Since 1933 the Kirkus Review has helped readers wade through the ever-expanding tide of new releases with that necessary critical look at books before they’re hot off the press. Three hundred thousand reviews later, readers have grown to trust the much-coveted Kirkus star as the mark of a good read. With the busy fall publishing season underway, we checked in with Kirkus’ Features Editor Claiborne Smith to offer Angelenos a few specially selected recs for some note-worthy new and upcoming reads.
“It’s epically long, but one of my favorites so far this fall. It’s about an orphan, a guy who grows up in New York City. He’s on the way to a parent-teacher conference with his mom in middle school and they stop at a museum and there’s a terrorist explosion. There’s a moral lesson throughout Tartt’s drawn out American narrative—the book is about being true to yourself and about how taking responsibility is a series of decisions.”
“Longbourn is the estate in Pride and Prejudice. One of the rare novels about physical labor that’s really interesting—she takes the servants of Pride and Prejudice and tells their story. It’s a re-imagining like Wide Sargasso Sea that takes classic literature and messes with it for exciting results. Great for Jane Austen fans.”
Darling: A Spiritual Autobiography by Richard Rodriguez
“A thoughtful essayist with a new book where he talks about being gay and growing up Catholic. He always has an iconoclastic take on America.”
Johnny Cash: The Life by Robert Hilburn
“This is coming out October 29, and at 700 pages, this is going to be the definitive biography of Johnny Cash for quite some time. Hilburn was the chief pop music critic for the Los Angeles Times for more than three decades and he has interviewed people that other reporters haven’t reached—he goes deep into Cash’s history in gospel and his early childhood. You get a very human picture about how Cash was at war with himself, including when Cash first got hooked on amphetamines in 1957—a time when people didn’t understand addiction. It’s a sad story, but shows how his art drew on his suffering.”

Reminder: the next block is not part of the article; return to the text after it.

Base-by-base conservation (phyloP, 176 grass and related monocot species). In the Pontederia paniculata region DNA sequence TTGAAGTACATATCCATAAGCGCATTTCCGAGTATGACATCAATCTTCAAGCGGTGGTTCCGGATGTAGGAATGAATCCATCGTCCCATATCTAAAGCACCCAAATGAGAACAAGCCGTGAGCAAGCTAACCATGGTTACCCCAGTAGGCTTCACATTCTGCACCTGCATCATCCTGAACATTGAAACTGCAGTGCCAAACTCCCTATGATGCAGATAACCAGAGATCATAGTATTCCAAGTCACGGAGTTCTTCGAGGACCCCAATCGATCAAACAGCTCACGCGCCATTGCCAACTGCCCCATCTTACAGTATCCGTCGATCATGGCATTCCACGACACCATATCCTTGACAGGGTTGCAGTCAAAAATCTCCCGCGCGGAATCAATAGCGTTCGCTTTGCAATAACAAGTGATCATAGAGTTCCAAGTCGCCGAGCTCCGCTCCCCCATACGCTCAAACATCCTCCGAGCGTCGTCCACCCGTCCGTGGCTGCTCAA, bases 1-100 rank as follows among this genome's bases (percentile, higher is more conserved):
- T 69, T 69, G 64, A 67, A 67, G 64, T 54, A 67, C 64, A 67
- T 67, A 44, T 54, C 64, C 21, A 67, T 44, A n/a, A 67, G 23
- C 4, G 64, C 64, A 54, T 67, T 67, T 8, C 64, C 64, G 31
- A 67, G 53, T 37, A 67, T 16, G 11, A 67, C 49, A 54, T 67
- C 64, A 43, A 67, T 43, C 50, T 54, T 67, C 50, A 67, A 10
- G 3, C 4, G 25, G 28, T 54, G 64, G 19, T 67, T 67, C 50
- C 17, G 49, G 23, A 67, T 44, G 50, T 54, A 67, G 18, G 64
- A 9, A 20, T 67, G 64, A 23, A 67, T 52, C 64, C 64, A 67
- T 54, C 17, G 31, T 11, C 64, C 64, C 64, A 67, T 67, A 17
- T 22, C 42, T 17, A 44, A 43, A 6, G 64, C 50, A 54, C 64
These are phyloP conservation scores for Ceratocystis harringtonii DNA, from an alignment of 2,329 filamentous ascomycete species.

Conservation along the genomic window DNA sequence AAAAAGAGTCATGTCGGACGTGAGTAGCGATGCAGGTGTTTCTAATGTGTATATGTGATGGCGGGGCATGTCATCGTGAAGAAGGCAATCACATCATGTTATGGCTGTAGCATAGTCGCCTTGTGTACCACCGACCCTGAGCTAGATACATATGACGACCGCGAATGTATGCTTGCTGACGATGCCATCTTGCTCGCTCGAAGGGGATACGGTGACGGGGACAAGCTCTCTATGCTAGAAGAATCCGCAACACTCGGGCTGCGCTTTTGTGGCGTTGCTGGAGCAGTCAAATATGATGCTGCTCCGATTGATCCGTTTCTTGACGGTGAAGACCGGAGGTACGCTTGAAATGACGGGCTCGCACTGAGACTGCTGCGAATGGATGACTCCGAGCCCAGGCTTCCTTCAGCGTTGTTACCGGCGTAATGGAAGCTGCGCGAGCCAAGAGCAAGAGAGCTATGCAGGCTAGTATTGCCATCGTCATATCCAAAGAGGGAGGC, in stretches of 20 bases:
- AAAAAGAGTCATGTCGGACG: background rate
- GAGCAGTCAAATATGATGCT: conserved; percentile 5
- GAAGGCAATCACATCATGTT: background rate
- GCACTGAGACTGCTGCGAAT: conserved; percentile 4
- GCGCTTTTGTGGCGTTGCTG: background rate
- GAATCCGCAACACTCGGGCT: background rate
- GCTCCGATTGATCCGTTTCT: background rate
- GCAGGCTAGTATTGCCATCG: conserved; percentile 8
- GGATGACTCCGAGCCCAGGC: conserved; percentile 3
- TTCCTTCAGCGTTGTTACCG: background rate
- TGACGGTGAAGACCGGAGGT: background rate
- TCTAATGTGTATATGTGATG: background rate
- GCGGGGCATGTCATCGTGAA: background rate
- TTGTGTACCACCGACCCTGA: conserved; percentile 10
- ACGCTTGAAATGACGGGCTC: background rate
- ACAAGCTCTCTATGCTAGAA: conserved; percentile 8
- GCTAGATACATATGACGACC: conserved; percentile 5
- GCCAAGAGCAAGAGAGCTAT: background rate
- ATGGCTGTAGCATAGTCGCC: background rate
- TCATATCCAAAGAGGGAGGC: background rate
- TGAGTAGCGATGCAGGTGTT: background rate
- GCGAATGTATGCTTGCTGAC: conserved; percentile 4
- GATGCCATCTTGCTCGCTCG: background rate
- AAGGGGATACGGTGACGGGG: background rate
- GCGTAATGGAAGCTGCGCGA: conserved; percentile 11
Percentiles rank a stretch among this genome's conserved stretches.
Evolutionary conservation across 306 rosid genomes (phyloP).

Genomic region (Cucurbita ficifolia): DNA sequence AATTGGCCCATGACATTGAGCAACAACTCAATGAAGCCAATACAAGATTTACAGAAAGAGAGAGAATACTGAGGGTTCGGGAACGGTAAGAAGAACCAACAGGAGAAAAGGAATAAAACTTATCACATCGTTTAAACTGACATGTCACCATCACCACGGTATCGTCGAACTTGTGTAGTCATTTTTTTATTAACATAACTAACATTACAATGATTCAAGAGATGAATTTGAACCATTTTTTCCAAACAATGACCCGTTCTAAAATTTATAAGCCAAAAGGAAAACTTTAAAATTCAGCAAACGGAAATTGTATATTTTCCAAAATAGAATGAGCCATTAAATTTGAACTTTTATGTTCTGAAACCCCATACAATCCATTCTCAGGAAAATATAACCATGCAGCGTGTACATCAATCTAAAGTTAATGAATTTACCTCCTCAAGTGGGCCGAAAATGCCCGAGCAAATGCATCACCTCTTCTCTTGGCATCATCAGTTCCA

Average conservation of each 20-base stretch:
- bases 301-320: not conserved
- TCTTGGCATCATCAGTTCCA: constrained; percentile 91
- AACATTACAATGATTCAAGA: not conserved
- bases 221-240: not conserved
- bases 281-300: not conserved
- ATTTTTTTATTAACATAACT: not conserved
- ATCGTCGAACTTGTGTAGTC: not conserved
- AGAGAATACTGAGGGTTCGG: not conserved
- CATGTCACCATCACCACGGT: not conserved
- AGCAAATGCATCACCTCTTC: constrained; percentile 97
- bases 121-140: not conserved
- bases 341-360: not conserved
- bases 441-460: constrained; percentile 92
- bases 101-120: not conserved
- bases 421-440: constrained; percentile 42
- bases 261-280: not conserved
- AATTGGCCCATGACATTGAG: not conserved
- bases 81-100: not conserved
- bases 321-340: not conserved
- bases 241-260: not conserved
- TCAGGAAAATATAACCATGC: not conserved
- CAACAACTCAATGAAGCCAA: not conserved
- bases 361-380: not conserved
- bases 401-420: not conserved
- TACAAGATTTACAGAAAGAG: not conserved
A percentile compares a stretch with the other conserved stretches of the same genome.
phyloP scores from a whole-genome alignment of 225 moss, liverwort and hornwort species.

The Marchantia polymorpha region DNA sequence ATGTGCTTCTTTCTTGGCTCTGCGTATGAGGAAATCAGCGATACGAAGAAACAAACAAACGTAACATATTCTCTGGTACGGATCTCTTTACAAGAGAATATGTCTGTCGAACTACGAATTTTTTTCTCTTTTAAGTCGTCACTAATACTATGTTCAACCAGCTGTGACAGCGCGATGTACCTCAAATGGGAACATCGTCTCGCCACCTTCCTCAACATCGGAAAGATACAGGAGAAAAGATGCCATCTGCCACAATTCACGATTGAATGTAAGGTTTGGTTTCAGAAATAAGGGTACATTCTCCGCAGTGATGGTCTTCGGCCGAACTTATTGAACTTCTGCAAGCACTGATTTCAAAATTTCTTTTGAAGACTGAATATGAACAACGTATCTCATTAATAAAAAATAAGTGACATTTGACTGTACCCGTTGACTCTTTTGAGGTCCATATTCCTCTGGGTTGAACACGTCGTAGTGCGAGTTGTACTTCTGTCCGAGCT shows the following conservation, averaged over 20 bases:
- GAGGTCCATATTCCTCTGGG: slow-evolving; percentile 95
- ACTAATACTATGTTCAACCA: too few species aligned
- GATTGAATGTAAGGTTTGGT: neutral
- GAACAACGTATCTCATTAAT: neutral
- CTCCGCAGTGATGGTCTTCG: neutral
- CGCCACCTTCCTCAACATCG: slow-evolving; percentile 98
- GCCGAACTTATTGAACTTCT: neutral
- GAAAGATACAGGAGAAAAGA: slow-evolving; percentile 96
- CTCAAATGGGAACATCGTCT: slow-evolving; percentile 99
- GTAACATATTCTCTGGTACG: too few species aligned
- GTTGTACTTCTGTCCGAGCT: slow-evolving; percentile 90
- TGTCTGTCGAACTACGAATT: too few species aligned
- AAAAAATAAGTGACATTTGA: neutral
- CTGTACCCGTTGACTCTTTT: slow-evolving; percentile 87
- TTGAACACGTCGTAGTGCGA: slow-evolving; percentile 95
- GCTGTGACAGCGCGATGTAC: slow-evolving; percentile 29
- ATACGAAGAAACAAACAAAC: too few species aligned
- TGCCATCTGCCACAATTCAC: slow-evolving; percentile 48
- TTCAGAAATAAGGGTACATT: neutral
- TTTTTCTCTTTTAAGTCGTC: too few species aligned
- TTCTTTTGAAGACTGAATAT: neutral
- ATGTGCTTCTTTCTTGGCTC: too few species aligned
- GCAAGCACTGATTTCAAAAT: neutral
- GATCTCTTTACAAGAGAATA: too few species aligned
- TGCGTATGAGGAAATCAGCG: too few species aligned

A Life of Barbara Stanwyck: Steel-True 1907-1940 by Victoria Wilson
“A huge bio that will be out on November 12 and of interest to Hollywood fans. Wilson is a long time editor at Knopf, and Simon and Schuster is publishing this book, so lots of people in the industry are buzzing about it.”
Mad as Hell: The Making of Network and the Fateful Vision of the Angriest Man in Movies by Dave Itzkoff
“Another book coming out that should be of interest to people in L.A. It’s about the making of the movie Network in the mid-70s and all the controversies it engendered, by Dave Itzkoff, a New York Times culture writer. It comes out on February 18, 2014.”
Place your hold on these recs at lapl.org today!